• Prepare the testing and monitoring environment. This is normally system-specific and usually evolves as the testing proceeds. You will ultimately need to have performance-monitoring tools or scripts that monitor the underlying system performance as well as providing statistics on network and application performance (discussed further in Step 8).

    • Plan for code versioning and release from your development environment to your performance environment, according to your performance test plan. (Note that this often requires a round of bug-fixing to properly run the tests, and time restrictions usually mean that it is not possible to wait for the full QA release, so plan for some developer support.)

  5. Test a simulation or skeleton system for validation.

    Create a simulation of the system that faithfully represents the main components of the application. The simulation should be implemented so that you can test the scalability of the system and determine how shared resources respond to increased loads and at what stage limited resources start to become exhausted or bottlenecked. The simulation should allow finished components to be integrated as they become available. If budget resources are unavailable, skip the initial simulation, but start testing as soon as sufficient components become available to implement a skeleton version of the system. The targets are to determine response times and scalability of the system for design validation feedback as early as possible.

    If you have a "Proof of Concept" stage planned, it could provide the simulation or a good basis for the simulation. Ideally, the validation would take place as part of the "Proof of Concept."

  6. Integrate performance logging.

    Integrate performance logging into the application. This logging should be deployed with the released application (see Step 8), so performance logging should be designed to be low-impact. Performance logging should be added to all the layer boundaries: servlet I/O and marshalling; JVM server I/O and marshalling; database access/update; transaction boundaries; and so on. Performance logging should not produce more than one line of output to a log file per 20 seconds. It should be designed so that it adds less than 1% of time to all application activity. Logging should be configurable to aggregate variable amounts of statistics so that it can be deployed to produce one summary log line per configurable time unit (e.g., one summary line every minute). Ideally, logging should be designed so that the output can be analyzed in a spreadsheet, allowing for effective and easy-to-read aggregation results. J2EE monitoring products are available that automatically integrate logging into J2EE servers (see http://www.JavaPerformanceTuning.com/resources.shtml).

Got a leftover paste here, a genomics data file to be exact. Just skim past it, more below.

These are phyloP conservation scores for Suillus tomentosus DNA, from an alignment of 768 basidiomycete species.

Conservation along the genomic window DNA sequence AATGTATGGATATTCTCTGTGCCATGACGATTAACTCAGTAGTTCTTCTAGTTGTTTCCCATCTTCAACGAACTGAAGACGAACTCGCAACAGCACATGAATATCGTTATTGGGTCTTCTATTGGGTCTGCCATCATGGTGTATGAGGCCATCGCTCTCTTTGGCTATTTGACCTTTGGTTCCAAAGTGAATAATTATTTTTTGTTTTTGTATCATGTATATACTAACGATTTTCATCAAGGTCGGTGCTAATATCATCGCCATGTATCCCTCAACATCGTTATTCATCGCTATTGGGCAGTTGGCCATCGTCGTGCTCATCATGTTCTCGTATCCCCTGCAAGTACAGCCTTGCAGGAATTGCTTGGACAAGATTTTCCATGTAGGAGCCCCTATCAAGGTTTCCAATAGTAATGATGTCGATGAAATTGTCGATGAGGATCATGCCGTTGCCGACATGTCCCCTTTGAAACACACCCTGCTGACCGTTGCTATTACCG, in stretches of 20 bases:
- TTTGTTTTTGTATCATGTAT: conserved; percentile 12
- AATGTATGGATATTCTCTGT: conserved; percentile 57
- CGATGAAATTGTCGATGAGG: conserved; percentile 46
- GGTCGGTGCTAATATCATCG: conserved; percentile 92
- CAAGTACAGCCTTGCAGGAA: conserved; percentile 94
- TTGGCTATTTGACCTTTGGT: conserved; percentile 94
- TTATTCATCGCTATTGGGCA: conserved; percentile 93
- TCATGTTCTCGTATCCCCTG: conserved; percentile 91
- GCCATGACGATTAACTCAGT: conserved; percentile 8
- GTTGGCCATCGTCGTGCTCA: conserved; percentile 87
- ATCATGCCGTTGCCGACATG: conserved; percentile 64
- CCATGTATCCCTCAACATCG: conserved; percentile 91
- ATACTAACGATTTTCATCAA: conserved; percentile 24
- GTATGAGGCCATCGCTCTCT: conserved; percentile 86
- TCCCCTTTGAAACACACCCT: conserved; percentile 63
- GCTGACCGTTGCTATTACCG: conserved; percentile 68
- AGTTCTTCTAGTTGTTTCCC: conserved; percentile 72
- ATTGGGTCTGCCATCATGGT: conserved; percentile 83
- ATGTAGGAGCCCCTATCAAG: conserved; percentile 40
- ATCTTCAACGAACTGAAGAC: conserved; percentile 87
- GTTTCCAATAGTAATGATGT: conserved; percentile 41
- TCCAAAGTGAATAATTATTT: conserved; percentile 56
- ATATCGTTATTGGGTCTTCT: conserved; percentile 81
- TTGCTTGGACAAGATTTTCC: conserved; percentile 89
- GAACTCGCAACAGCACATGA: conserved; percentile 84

7. Performance-test and tune using results.

    During code implementation, unit performance testing should be scheduled along with QA. No unit performance tuning is required until the unit is ready for QA. Unit performance tuning proceeds by integrating the unit into the system simulation and running scaling tests with profiling.

    It is important to test the full system or a simulation of it as soon as is feasible, even if many of the units are incomplete. Simulated units are perfectly okay at an early stage of system performance testing. Initially, the purpose of this system performance test is to validate the design and architecture and identify any parts of the design or implementation that will not scale. Later, the tests should provide detailed logs and profiles that will allow developers to target bottlenecks in the system and produce faster versions of the application.

    To support the later-stage performance testing, the test bed should be configured to provide performance profiles of any JVM processes, including system and network statistics, in addition to performance logging. Your performance experts should be able to produce JVM profiles and obtain and analyze statistics from your target system.

    The performance tests should scale to higher loads of users and data. Scale tests to twice the expected peak load. Test separately:

    • Twice the peak expected throughput, together with the peak expected data volume and the peak expected users.

    • Twice the peak expected data volume, together with the peak expected throughput and the peak expected users.

    • Twice the peak expected users, together with the peak expected data volume and the peak expected throughput.

    User activity should be simulated as accurately as possible, but it is most important that data is simulated to produce the expected real data variety; otherwise, cache activity can produce completely misleading results. The numbers of objects should be scaled to reasonable amounts: this is especially important for query testing and batch updates. Do not underestimate the complexity of creating large amounts of realistic data for scalability testing.

  8. Deploy with performance-logging features.

    Performance-logging features should be deployed with the released application. Such logging provides remote analysis and constant monitoring capabilities for the deployed application. Ideally, you should develop tools that automatically analyze the performance logs. At minimum, the performance-log analysis tools should generate summaries of the logs, compare performance against a set of reference logs, and highlight anomalies.

    Two other useful tools identify long-term trends in the performance logs and generate alerts when particular performance measurements exceed defined ranges. A graphical interface for these tools is also helpful.